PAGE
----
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Drash tents: what's at stake.

Although the TMSS medium tent isn't hard to put up, its design is unlike that of most tents. The TMSS has a strut frame covered on both sides with polyester blend fabric. And that design calls for some special set-up and strike procedures.


* First of all, it's a four-man operation. That includes carrying, erecting and striking.

* Lift the tent bundle from the transport bag. Unwrap the floor from the bundle. Arrange the tent so the outside (green or tan) is facing up and the inside (white) is facing down. Remove the cinch straps.

* With both hands, take hold of the hubs or the framework closest to the hubs. The outside hubs are the ones with the coated wire loops.

* When your team leader gives the word, lift the tent off the ground and take a step back to expand the tent. Look at the tent to make sure no wind lines or debris are wrapped around the struts, binding them. Snagged lines and debris can keep the tent from spreading, rip the fabric or damage the struts.

* Lift the tent again and continue stepping back until the tent is fully expanded.

* Line up one end cap at each end of the tent's center section. Put the red end cap hubs over the pins sticking out from the white hubs on the center section. Make sure to insert the catch pins to hold the red and white hubs together.

* Line up the small, black tabs on the center section with those on the end caps. Join the hook-and-pile seams together, working from the center outwards. Start with the inside seam and finish with the outside.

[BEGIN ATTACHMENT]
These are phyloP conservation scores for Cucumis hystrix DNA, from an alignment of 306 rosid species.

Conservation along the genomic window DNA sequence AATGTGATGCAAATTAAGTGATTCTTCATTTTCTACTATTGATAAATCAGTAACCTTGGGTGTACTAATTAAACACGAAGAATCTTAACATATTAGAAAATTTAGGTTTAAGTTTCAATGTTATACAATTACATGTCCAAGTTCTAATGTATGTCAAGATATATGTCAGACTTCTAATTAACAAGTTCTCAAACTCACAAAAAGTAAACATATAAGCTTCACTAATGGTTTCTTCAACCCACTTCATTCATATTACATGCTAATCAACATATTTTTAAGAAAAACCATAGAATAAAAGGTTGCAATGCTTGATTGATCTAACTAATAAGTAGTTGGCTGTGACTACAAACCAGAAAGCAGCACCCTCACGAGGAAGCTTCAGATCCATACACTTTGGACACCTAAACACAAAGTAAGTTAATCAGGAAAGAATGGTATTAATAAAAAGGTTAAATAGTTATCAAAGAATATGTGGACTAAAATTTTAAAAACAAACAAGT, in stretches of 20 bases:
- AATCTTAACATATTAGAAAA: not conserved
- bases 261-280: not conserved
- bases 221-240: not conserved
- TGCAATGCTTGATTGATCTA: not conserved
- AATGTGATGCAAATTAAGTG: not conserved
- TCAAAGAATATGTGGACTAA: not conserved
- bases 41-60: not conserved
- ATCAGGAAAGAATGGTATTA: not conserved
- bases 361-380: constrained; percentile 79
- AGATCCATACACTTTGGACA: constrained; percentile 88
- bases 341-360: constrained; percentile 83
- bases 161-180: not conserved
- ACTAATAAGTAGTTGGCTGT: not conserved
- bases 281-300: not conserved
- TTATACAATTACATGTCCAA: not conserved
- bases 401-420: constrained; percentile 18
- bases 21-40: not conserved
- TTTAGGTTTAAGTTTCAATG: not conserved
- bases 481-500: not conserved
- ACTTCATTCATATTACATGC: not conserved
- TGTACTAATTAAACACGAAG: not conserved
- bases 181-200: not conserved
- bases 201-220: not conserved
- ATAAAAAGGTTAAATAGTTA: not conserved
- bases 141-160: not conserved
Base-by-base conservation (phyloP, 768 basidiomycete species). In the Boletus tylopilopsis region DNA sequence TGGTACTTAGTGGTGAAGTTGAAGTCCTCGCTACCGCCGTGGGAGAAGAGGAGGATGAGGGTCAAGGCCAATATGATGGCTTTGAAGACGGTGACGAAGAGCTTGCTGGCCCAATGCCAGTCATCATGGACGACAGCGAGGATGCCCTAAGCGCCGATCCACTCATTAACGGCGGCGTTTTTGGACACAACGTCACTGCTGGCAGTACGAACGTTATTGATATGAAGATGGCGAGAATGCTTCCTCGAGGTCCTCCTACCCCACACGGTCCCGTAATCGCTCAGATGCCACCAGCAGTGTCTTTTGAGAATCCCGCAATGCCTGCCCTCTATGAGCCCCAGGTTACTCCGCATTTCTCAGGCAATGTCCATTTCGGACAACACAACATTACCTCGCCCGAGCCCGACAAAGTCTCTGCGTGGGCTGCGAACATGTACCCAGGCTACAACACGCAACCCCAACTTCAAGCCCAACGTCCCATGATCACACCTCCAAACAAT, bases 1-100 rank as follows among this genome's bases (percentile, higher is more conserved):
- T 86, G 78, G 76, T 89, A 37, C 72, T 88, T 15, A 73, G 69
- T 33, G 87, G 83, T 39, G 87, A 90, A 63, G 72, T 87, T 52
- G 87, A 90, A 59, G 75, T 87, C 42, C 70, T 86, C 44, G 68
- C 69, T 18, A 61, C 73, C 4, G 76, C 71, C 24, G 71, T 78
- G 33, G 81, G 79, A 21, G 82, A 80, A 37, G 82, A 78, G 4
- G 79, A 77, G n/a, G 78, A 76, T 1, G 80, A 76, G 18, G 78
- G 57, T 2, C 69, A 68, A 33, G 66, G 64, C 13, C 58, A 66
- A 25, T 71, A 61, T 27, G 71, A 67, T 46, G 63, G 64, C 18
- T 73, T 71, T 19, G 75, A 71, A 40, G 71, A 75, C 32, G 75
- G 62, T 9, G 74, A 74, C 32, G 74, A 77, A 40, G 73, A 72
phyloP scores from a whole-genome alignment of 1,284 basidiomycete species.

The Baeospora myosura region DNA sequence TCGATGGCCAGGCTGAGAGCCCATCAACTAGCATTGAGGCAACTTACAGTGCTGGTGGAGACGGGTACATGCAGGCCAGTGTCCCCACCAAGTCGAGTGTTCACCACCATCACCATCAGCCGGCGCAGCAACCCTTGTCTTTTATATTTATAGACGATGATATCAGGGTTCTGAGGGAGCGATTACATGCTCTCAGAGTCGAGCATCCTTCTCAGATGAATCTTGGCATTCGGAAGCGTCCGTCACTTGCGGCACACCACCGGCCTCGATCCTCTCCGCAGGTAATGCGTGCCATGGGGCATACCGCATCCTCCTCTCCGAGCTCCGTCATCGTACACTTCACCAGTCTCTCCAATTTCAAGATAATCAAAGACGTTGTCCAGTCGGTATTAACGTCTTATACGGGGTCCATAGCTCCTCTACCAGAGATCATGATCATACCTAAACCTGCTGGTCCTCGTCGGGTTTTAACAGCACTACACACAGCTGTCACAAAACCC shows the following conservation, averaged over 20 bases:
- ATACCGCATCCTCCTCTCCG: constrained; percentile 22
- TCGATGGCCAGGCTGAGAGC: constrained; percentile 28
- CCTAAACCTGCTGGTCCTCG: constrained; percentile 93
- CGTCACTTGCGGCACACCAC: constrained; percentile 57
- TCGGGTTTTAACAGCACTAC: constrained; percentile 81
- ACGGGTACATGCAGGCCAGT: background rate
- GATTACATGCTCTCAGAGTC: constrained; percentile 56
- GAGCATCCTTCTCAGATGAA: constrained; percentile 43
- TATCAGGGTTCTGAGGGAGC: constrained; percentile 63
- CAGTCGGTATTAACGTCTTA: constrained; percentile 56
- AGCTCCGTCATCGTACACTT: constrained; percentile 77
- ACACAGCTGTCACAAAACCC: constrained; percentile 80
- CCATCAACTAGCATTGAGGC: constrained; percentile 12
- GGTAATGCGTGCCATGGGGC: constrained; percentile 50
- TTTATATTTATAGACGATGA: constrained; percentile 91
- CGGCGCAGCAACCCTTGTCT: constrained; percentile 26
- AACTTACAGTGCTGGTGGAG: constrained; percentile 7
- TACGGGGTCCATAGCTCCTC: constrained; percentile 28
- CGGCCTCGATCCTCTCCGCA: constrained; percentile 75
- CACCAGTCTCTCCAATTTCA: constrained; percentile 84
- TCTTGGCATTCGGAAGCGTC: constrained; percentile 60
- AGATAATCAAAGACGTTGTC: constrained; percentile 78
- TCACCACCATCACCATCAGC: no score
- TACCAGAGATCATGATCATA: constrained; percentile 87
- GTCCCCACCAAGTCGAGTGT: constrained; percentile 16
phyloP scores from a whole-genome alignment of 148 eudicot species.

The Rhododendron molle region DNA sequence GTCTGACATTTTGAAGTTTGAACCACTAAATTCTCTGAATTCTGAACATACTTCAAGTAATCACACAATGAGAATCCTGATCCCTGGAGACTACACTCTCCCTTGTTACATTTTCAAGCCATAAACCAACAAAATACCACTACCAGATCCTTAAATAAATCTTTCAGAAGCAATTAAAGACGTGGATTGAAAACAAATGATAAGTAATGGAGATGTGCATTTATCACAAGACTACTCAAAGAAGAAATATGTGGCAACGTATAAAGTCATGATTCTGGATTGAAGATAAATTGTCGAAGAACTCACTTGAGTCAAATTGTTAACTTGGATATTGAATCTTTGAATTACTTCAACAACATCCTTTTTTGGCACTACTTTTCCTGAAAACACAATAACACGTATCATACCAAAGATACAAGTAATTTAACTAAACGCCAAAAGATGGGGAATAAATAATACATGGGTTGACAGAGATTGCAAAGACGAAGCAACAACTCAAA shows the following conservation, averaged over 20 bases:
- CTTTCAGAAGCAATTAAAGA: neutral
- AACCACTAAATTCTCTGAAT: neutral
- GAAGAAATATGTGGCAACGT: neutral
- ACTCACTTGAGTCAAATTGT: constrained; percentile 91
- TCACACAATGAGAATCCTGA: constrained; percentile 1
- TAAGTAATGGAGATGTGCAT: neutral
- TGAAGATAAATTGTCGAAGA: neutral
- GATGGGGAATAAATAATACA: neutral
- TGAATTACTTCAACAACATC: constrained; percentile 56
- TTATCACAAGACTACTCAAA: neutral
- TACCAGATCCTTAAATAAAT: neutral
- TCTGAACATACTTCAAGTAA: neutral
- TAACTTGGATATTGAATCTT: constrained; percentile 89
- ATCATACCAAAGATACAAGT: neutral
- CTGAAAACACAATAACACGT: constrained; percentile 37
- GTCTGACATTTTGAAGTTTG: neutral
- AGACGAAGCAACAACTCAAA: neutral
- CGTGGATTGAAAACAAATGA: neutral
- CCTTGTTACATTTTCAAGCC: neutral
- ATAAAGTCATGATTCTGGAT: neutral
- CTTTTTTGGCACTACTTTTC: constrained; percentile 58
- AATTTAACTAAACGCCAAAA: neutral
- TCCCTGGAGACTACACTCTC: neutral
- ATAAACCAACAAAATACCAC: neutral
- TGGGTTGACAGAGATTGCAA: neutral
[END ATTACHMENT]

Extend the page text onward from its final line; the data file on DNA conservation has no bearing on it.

* Inside the tent, locate the four push point hubs with red flags where the end caps join the center section. Place a push pole against each hub. Push up until the four poles are supporting the tent. Lift with your legs.

* Spread out the floor inside the tent. Join the floor to the wall with the hook-and-pile fasteners.

* Uncoil the wind lines and stake them about four or five feet from the tent. Pound in the stakes at a 45[degrees] angle with the heads pointing away from the tent. That angle does a better job of holding the tent stable That's unlike the technique you use with canvas duck tents. With those tents you drive in the stakes straight up and down or angle them toward the tent to allow some give when the canvas shrinks.

Use the tensioners to keep the wind lines taut. Each tensioner has a three-position lock to fit variations in rope size.

* Along the tent walls, pound in the ground stakes straight up and down through the eyes of the staking plates. Vertical stakes do a better job of keeping the walls secure.


* Detach the floor by unfastening the hook-and-pile fasteners. Remove the floor from the tent and fold it lengthwise twice. You'll use the floor later to wrap up the tent bundle.

* Close all windows. Tie all doorways open.

* Pull out all stakes.

* Station four soldiers around the tent. Grip the hubs, lift the shelter about six inches off the ground and step backwards. The center of the tent will come down to ground level.

* Finish detaching the end caps by unfastening the hook-and-pile seams. Detach the red end cap hubs from the white hubs on the center section. It takes two soldiers to depress each end cap. Lift up the end cap by its hubs and walk toward each other.

* Compress the center section of the tent by lifting up at the and walking toward each other.
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Publication:PS, the Preventive Maintenance Monthly
Date:Jan 1, 2007
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